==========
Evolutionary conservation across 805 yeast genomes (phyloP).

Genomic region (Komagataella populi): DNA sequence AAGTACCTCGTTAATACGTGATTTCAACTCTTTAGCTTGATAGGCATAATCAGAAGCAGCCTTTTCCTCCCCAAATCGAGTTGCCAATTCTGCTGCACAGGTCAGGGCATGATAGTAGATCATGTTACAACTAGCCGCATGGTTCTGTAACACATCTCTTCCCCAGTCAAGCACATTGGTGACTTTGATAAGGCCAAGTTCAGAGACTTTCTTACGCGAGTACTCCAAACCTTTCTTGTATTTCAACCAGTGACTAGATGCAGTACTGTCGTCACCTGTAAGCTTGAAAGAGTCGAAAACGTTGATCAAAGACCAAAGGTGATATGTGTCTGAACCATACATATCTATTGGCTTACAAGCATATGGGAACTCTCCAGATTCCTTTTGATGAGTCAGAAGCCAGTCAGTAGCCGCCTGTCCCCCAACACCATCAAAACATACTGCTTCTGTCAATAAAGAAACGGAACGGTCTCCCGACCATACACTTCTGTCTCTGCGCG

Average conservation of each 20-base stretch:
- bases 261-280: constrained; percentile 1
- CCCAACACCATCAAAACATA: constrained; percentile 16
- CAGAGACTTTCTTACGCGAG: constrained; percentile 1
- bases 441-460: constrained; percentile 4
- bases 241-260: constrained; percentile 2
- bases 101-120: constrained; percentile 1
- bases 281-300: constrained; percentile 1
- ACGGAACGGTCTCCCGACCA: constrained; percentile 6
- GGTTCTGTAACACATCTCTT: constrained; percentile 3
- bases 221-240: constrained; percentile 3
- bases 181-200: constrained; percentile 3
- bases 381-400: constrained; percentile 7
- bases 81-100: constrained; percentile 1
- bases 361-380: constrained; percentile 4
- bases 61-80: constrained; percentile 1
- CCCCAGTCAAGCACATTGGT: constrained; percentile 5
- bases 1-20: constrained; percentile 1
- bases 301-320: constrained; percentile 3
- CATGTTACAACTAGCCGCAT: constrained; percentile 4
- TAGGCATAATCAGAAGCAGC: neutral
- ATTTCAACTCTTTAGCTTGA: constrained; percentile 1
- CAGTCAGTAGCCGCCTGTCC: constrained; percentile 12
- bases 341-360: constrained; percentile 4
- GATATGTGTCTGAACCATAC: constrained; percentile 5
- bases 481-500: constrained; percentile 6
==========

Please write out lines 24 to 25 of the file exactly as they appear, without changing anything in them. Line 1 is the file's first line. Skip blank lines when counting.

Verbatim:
- ATTTCAACTCTTTAGCTTGA: constrained; percentile 1
- CAGTCAGTAGCCGCCTGTCC: constrained; percentile 12